Wednesday, April 24, 2013

If you see her coming, please be careful; that's my baby in that car

Honestly, part of me wanted her to fail.

Any parent will understand this. Anyone whose ever watched something slowly slip away will understand. With each milestone -- each license, each new grade, each birthday -- is one more indisputable sign that the little girl whose hair I used to put in pigtails when she was two is growing up.

But who was I kidding? This is a kid who rarely fails, who rarely leaves anything to chance, who practices things dozens, hundreds, thousands of times to make sure she's giving herself the best possible chance to succeed.

So I knew that when the day came when she'd take her driver's test, she'd pass. Most kids pass, of course (this is far from a towering achievement.) But it's an achievement that is possibly more important to a 16-year-old than any other. It means freedom. It means going to the mall when you want. It means not having to wait for Dad to finish reading the paper to run over to a friend's house. Freedom.

And for some parents it's a day of cheering. It means that, instead of hauling the boy off to baseball practice, we can toss her the keys and say, "Here, you do it." And I probably will, too. But I'd give every convenience back and then some if there was some way to keep her from growing up.

Readers of my blog might remember something I wrote a year ago or so, back when we first started the process of learning to drive. We'd go up to the big parking lots at Minnesota State University and just drive around, really slowly, for a while. I remember when we pulled in, switched seats, and she sat behind the driver's wheel. She looked terrified, like she thought the wheel was going to jump out and bite her if she moved too quickly. Now that seems so long ago, and so many hours driving around town with my little girl.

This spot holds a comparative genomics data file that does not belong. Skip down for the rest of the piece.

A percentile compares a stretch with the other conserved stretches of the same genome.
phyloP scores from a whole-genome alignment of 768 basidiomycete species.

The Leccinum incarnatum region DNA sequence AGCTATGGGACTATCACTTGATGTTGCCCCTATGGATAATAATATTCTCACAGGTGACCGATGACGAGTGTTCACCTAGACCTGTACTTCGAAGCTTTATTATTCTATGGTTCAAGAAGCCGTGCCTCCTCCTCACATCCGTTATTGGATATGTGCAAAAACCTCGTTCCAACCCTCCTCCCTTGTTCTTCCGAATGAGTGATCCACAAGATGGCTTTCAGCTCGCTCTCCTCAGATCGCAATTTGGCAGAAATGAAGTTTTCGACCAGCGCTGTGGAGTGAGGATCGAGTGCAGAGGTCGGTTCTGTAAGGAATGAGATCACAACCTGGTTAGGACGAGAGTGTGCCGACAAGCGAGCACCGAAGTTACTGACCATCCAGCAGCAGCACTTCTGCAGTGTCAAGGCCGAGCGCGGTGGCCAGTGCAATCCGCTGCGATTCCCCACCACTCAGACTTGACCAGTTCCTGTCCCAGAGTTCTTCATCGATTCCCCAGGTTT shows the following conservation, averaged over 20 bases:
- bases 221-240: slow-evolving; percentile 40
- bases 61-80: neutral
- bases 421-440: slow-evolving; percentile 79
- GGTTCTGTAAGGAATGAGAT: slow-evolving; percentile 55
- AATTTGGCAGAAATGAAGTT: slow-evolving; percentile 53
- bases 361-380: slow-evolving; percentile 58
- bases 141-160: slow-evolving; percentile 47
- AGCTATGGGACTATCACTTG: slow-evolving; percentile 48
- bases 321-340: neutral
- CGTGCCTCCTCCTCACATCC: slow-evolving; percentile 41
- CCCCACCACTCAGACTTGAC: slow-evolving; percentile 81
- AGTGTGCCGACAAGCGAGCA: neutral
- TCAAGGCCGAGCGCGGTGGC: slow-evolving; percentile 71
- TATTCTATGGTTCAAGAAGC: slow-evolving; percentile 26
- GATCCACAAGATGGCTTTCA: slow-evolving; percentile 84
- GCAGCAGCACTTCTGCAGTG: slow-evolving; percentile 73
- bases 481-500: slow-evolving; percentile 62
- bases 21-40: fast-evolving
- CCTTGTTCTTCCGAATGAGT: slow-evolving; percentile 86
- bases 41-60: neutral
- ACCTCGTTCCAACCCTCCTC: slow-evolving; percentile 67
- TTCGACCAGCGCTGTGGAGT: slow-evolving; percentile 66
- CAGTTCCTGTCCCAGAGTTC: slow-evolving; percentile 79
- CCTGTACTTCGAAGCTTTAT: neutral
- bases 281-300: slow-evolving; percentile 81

She probably didn't see it this way, but I saw every one of those times as a gift, an hour to hang out with my favorite girl, listen to her laugh and talk about all the funny things that happened at school that day. To her it was time spent learning how to drive. To me it was ... I don't know. It's hard to put into words, really. And now it's over. She's not likely to want to just go for a drive with Dad anymore.

When I'm with her, I feel like she's safer, like if a car careens out of control in our direction, I can somehow do something to stop it from hitting her. But as I sat here today worrying about her driving alone, I realized that there was never anything I could have done to stop that careening car. And there's nothing I can do to stop her from growing up, either.

So I'll leave you with this: Look out for my little girl you guys. I'm sure she'll be looking out for you.


  1. I bet she will still want to go for a drive with you! Those are the best times for good conversations! I know the feeling - good story Robb!

  2. Oh, she will always be your little girl! But I do know the feeling! Growing up hurts---physically and emotionally for all of us! Good story Robb!

  3. I wanted to say, you are great writer. I wrote on your other blog post entry and I wanted to tell you, I wish you wouldn't have deleted your heartfelt piece on the copy desk changes and how you were sadden by it. Those anonymous jerks who wrote in and acted like bullies are not worth it. Don't give them power over your heartfelt blog entry. They tried to ruin your spirit of your blog entry. I really enjoyed your recent blog entry and was sadden to see it deleted. I thought maybe it was because of the anonymous posters who were just being rude and bullies.

    I wanted you to know that you wrote from your heart and that is all that matters. I wish you wouldn't have censored your voice, because your voice matters. you had something to say... you can't always make everyone happy. there will always be someone who is unhappy and so forth, but it was written from your heart and that it is what matters. it meant something because you wrote about it. change is hard. i wish you guys the best. don't let anonymous people get you down. your voice matters! :)